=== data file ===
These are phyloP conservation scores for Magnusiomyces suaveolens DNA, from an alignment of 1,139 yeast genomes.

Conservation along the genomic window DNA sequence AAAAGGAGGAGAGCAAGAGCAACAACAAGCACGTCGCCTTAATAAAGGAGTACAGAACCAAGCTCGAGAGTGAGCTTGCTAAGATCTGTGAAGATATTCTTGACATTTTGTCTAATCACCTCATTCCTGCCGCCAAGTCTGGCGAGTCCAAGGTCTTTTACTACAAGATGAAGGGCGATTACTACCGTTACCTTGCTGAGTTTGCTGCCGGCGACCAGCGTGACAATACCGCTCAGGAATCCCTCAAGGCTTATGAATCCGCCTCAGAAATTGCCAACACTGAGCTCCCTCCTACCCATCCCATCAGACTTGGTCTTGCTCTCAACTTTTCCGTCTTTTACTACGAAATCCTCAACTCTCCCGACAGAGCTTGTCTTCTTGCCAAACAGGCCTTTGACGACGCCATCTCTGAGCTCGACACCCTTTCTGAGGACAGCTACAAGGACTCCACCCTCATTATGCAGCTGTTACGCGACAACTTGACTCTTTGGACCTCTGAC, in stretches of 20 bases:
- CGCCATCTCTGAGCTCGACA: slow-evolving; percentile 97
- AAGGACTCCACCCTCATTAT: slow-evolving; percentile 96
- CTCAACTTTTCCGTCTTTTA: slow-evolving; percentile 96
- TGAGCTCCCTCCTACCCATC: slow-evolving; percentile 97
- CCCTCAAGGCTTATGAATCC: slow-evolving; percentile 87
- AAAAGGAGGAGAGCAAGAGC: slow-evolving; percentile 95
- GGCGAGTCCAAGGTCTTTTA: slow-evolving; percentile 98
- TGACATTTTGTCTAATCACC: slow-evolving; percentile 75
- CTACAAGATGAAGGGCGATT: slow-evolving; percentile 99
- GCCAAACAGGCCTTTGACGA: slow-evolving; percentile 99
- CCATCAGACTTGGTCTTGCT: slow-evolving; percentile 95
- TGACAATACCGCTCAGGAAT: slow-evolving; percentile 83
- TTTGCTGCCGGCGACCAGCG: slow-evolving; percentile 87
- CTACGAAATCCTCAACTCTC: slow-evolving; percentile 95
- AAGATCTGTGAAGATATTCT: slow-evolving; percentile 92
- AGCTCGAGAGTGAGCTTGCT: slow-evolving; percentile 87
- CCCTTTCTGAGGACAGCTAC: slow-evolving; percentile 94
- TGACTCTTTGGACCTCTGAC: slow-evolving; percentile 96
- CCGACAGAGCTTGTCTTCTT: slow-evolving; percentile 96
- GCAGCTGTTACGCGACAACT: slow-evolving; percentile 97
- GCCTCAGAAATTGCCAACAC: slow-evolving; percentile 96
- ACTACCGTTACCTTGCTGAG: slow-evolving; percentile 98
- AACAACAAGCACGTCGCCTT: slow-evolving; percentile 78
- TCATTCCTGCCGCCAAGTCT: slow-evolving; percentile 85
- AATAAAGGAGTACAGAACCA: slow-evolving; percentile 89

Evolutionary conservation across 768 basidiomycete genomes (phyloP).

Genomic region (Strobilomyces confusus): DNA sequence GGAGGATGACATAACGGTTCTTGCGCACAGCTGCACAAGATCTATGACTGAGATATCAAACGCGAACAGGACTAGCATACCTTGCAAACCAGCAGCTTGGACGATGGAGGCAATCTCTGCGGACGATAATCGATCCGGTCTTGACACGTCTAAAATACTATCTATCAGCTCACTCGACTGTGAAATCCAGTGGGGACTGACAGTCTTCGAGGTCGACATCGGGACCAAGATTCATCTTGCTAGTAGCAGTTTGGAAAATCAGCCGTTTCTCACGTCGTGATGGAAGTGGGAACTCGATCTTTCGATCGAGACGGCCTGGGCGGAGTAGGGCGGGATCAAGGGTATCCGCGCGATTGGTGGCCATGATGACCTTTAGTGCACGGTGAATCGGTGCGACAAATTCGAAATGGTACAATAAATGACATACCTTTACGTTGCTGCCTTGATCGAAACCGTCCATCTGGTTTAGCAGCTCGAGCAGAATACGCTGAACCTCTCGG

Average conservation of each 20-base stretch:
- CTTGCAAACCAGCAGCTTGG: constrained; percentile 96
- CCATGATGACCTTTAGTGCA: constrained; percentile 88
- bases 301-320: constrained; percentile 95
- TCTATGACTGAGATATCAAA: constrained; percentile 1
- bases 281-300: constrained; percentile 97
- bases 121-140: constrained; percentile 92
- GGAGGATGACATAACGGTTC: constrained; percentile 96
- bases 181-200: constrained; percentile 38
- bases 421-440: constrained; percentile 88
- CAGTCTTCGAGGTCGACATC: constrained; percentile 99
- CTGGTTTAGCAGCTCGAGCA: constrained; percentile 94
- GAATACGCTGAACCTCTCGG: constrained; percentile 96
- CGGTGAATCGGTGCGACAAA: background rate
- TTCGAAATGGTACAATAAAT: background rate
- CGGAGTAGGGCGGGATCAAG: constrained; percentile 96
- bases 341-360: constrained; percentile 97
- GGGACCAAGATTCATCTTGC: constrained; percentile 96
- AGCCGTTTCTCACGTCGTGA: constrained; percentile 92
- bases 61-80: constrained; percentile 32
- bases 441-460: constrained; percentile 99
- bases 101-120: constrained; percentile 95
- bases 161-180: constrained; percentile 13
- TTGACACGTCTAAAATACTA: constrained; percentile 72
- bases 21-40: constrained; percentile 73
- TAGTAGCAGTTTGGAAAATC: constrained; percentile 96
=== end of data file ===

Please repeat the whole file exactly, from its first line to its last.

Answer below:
These are phyloP conservation scores for Magnusiomyces suaveolens DNA, from an alignment of 1,139 yeast genomes.

Conservation along the genomic window DNA sequence AAAAGGAGGAGAGCAAGAGCAACAACAAGCACGTCGCCTTAATAAAGGAGTACAGAACCAAGCTCGAGAGTGAGCTTGCTAAGATCTGTGAAGATATTCTTGACATTTTGTCTAATCACCTCATTCCTGCCGCCAAGTCTGGCGAGTCCAAGGTCTTTTACTACAAGATGAAGGGCGATTACTACCGTTACCTTGCTGAGTTTGCTGCCGGCGACCAGCGTGACAATACCGCTCAGGAATCCCTCAAGGCTTATGAATCCGCCTCAGAAATTGCCAACACTGAGCTCCCTCCTACCCATCCCATCAGACTTGGTCTTGCTCTCAACTTTTCCGTCTTTTACTACGAAATCCTCAACTCTCCCGACAGAGCTTGTCTTCTTGCCAAACAGGCCTTTGACGACGCCATCTCTGAGCTCGACACCCTTTCTGAGGACAGCTACAAGGACTCCACCCTCATTATGCAGCTGTTACGCGACAACTTGACTCTTTGGACCTCTGAC, in stretches of 20 bases:
- CGCCATCTCTGAGCTCGACA: slow-evolving; percentile 97
- AAGGACTCCACCCTCATTAT: slow-evolving; percentile 96
- CTCAACTTTTCCGTCTTTTA: slow-evolving; percentile 96
- TGAGCTCCCTCCTACCCATC: slow-evolving; percentile 97
- CCCTCAAGGCTTATGAATCC: slow-evolving; percentile 87
- AAAAGGAGGAGAGCAAGAGC: slow-evolving; percentile 95
- GGCGAGTCCAAGGTCTTTTA: slow-evolving; percentile 98
- TGACATTTTGTCTAATCACC: slow-evolving; percentile 75
- CTACAAGATGAAGGGCGATT: slow-evolving; percentile 99
- GCCAAACAGGCCTTTGACGA: slow-evolving; percentile 99
- CCATCAGACTTGGTCTTGCT: slow-evolving; percentile 95
- TGACAATACCGCTCAGGAAT: slow-evolving; percentile 83
- TTTGCTGCCGGCGACCAGCG: slow-evolving; percentile 87
- CTACGAAATCCTCAACTCTC: slow-evolving; percentile 95
- AAGATCTGTGAAGATATTCT: slow-evolving; percentile 92
- AGCTCGAGAGTGAGCTTGCT: slow-evolving; percentile 87
- CCCTTTCTGAGGACAGCTAC: slow-evolving; percentile 94
- TGACTCTTTGGACCTCTGAC: slow-evolving; percentile 96
- CCGACAGAGCTTGTCTTCTT: slow-evolving; percentile 96
- GCAGCTGTTACGCGACAACT: slow-evolving; percentile 97
- GCCTCAGAAATTGCCAACAC: slow-evolving; percentile 96
- ACTACCGTTACCTTGCTGAG: slow-evolving; percentile 98
- AACAACAAGCACGTCGCCTT: slow-evolving; percentile 78
- TCATTCCTGCCGCCAAGTCT: slow-evolving; percentile 85
- AATAAAGGAGTACAGAACCA: slow-evolving; percentile 89

Evolutionary conservation across 768 basidiomycete genomes (phyloP).

Genomic region (Strobilomyces confusus): DNA sequence GGAGGATGACATAACGGTTCTTGCGCACAGCTGCACAAGATCTATGACTGAGATATCAAACGCGAACAGGACTAGCATACCTTGCAAACCAGCAGCTTGGACGATGGAGGCAATCTCTGCGGACGATAATCGATCCGGTCTTGACACGTCTAAAATACTATCTATCAGCTCACTCGACTGTGAAATCCAGTGGGGACTGACAGTCTTCGAGGTCGACATCGGGACCAAGATTCATCTTGCTAGTAGCAGTTTGGAAAATCAGCCGTTTCTCACGTCGTGATGGAAGTGGGAACTCGATCTTTCGATCGAGACGGCCTGGGCGGAGTAGGGCGGGATCAAGGGTATCCGCGCGATTGGTGGCCATGATGACCTTTAGTGCACGGTGAATCGGTGCGACAAATTCGAAATGGTACAATAAATGACATACCTTTACGTTGCTGCCTTGATCGAAACCGTCCATCTGGTTTAGCAGCTCGAGCAGAATACGCTGAACCTCTCGG

Average conservation of each 20-base stretch:
- CTTGCAAACCAGCAGCTTGG: constrained; percentile 96
- CCATGATGACCTTTAGTGCA: constrained; percentile 88
- bases 301-320: constrained; percentile 95
- TCTATGACTGAGATATCAAA: constrained; percentile 1
- bases 281-300: constrained; percentile 97
- bases 121-140: constrained; percentile 92
- GGAGGATGACATAACGGTTC: constrained; percentile 96
- bases 181-200: constrained; percentile 38
- bases 421-440: constrained; percentile 88
- CAGTCTTCGAGGTCGACATC: constrained; percentile 99
- CTGGTTTAGCAGCTCGAGCA: constrained; percentile 94
- GAATACGCTGAACCTCTCGG: constrained; percentile 96
- CGGTGAATCGGTGCGACAAA: background rate
- TTCGAAATGGTACAATAAAT: background rate
- CGGAGTAGGGCGGGATCAAG: constrained; percentile 96
- bases 341-360: constrained; percentile 97
- GGGACCAAGATTCATCTTGC: constrained; percentile 96
- AGCCGTTTCTCACGTCGTGA: constrained; percentile 92
- bases 61-80: constrained; percentile 32
- bases 441-460: constrained; percentile 99
- bases 101-120: constrained; percentile 95
- bases 161-180: constrained; percentile 13
- TTGACACGTCTAAAATACTA: constrained; percentile 72
- bases 21-40: constrained; percentile 73
- TAGTAGCAGTTTGGAAAATC: constrained; percentile 96